Not quoting 99-32 is a miss but I wouldn’t pass judgments on management on a single miss which was corrected next day. I would love to see more examples before being judgmental.

Having said the above I do agree management in this instance has been giving interviews to news channels which I feel is totally unwarranted and should be reprimanded. A public press release or disclosure would have been the right way to go about.

(Sunnytv) #66

I find these situations fascinating and demonstrates how contradictory and difficult investing is. From the other thread on HM, one way to look at it is

  • what do I know what others don’t know ? (In this instance nothing)
  • what edge do I have ( except time nothing much)
  • from a short term price perspective, what’s the risk in losing money- probably high, longer term probably low
    so we don’t have much information to go by, other than a leap of faith and a general sense of probability that things might sort out over the next few years based in the past.

But at the same time, if you wait for the dust to settle, everyone figures it out and the bargain is gone. It’s a bad idea to catch falling knives, but if it’s a well made knife and not a cheap Chinese one, May be worth it: HM says we are paid to catch good falling knives and not wait for things to settle ( might be meant for funds not for retail investors)

This is essentially the same situation of nestle maggi fiasco or jand J panadol fiasco- how do you make a decision at that other than by a leap of faith? How could you buy nestle when it was sub 5000 at the height of maggi issue- no knew what was going on, there is no way anyone could have special edge or knew more than others. It is a leap of faith and trust in the brand name and company. I don’t know if that’s a good way of investing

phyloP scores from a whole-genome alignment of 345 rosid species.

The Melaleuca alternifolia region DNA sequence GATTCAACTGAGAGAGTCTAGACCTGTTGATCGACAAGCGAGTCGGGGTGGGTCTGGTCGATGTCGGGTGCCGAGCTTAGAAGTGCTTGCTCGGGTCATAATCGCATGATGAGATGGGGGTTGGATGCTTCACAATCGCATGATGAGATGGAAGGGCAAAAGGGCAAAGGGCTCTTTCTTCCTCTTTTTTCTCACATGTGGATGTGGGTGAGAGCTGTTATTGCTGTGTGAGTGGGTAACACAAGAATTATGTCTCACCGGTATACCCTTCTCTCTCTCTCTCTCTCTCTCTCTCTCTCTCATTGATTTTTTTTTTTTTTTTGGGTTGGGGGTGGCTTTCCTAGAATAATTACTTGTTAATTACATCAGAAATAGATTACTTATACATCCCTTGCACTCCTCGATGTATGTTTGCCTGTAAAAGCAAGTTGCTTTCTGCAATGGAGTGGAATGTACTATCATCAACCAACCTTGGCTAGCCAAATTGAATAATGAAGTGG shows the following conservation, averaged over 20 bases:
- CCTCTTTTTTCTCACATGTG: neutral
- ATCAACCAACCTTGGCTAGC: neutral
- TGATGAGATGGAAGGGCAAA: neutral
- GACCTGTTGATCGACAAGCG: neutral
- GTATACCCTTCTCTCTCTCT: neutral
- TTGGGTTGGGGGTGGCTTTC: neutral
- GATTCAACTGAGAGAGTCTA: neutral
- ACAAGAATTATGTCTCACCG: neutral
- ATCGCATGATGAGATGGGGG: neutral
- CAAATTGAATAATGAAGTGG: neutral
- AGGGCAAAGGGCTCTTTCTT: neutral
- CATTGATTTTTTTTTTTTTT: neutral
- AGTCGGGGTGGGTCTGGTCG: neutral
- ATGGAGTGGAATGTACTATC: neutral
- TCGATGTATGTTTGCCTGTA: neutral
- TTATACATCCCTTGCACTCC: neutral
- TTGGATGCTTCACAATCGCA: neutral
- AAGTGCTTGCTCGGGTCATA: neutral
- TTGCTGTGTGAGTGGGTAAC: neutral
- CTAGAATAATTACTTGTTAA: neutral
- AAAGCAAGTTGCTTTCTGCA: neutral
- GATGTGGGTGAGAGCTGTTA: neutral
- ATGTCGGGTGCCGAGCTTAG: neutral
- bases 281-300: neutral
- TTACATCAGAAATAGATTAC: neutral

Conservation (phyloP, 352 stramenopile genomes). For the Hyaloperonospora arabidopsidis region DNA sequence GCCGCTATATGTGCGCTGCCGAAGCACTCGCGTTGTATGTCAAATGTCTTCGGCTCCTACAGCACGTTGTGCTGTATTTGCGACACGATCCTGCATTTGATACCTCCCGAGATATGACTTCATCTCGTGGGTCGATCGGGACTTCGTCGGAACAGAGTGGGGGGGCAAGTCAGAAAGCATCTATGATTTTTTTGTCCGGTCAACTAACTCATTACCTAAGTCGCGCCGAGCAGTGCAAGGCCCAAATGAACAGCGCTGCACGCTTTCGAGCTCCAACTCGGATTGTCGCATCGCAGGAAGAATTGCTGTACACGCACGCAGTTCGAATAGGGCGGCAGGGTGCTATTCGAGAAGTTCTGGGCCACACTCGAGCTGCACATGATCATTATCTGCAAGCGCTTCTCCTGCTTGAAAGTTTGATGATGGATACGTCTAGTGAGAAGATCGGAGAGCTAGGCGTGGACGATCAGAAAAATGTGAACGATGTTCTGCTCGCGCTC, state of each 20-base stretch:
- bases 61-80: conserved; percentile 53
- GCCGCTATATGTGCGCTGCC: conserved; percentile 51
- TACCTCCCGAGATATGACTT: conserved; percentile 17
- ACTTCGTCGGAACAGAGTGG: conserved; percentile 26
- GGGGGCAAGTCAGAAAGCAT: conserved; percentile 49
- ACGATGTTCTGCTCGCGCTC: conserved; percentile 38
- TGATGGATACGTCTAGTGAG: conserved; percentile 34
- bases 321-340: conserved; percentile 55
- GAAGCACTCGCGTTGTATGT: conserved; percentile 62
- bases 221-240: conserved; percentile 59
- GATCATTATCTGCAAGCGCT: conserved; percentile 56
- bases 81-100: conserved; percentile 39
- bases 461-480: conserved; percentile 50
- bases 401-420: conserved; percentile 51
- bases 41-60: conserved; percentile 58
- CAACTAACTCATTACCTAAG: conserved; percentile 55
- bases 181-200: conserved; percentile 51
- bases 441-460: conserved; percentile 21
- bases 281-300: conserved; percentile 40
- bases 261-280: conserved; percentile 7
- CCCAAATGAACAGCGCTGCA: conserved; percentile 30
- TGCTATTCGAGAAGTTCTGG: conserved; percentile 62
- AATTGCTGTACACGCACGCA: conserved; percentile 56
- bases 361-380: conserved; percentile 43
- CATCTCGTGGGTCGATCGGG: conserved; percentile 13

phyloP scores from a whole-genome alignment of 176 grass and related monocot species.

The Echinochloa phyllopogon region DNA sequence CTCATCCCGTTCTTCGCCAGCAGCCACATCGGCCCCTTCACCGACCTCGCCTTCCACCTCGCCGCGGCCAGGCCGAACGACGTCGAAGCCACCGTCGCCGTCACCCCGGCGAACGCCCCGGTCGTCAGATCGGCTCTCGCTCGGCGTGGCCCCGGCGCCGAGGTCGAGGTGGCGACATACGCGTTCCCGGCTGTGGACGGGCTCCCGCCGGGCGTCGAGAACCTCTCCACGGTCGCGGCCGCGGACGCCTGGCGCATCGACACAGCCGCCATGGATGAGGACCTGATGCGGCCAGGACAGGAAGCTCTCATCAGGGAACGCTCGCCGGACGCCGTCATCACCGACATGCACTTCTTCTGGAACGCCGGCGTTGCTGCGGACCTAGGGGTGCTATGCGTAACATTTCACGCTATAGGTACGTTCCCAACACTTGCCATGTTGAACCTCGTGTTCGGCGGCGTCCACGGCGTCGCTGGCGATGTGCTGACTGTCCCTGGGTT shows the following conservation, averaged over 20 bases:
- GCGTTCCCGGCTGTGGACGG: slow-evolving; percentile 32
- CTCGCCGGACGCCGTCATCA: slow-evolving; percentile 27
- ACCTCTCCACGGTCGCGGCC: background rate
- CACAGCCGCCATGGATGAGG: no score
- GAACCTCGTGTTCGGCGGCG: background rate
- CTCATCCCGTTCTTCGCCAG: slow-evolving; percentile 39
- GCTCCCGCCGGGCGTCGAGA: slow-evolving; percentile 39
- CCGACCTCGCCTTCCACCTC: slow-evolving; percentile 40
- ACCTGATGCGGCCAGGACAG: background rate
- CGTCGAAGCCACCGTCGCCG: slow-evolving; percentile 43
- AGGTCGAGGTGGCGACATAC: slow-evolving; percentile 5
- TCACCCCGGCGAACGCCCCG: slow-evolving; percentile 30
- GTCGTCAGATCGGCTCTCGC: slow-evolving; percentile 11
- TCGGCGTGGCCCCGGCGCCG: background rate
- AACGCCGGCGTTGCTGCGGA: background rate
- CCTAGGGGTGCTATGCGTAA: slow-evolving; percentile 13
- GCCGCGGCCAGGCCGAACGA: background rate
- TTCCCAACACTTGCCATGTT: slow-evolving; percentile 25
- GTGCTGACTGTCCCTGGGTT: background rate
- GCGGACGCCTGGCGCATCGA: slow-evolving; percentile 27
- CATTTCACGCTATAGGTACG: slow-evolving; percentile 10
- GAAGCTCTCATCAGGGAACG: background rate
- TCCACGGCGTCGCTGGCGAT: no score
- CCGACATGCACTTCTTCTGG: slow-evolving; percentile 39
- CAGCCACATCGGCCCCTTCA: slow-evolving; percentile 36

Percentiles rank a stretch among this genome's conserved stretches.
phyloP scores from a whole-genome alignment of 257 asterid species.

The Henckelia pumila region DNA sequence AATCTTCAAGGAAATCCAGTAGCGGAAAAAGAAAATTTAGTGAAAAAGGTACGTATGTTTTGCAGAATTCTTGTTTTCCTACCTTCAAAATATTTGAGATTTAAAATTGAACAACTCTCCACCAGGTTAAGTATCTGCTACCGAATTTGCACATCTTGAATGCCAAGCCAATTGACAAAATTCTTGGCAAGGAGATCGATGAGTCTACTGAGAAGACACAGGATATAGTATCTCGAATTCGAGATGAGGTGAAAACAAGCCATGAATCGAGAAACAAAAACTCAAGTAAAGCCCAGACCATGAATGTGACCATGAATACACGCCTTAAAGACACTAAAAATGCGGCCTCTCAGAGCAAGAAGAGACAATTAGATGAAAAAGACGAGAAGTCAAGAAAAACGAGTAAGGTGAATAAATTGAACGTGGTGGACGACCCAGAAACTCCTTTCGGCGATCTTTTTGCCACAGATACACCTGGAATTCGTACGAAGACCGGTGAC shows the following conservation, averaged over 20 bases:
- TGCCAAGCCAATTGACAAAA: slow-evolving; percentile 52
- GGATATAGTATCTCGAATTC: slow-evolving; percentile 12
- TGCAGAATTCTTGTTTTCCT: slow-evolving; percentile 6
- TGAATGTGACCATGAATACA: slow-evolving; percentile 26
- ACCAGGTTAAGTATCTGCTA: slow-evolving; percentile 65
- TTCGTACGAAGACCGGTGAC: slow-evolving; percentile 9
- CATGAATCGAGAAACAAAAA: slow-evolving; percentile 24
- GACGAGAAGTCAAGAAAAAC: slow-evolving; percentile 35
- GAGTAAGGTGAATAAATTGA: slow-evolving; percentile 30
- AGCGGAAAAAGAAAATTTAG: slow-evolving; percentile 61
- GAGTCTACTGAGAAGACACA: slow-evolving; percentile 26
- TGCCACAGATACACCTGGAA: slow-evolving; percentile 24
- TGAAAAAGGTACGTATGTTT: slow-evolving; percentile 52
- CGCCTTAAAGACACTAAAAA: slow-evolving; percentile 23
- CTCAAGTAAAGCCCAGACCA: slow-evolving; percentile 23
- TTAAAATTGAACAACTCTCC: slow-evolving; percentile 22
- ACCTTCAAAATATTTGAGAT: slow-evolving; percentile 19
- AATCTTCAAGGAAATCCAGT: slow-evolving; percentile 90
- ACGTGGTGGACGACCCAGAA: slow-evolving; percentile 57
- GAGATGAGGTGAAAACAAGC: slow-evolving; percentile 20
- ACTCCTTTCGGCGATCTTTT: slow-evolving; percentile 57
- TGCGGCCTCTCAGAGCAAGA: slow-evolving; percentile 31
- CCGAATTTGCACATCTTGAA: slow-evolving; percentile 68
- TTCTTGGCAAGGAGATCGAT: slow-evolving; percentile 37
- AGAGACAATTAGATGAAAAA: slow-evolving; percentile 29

I am not sure whether we overplay the managment card a bit too much nowadays: I didn’t buy maruti when the manager was burned to death when it was 900 odd ( my logic was bad governance) and now it has multiplied three or four times. Everyone was gung-ho about slamming Infosys when the son came into the picture and governance was the most common word in the papers- it has doubled or more from that level.

What I am trying to tell is, there is no way in these type of situations to know what the future holds. At a certain price, we use our experience and gut feeling and make a bet when the probability is your side. No amount of debating will solve the conundrum of what the future holds in these situations.

(Donald Francis) #67

Great to see good constructive participation - exposing assumptions behind our decision-making is a great way to see what we may be missing/found wanting on - as others also expose their assumptions.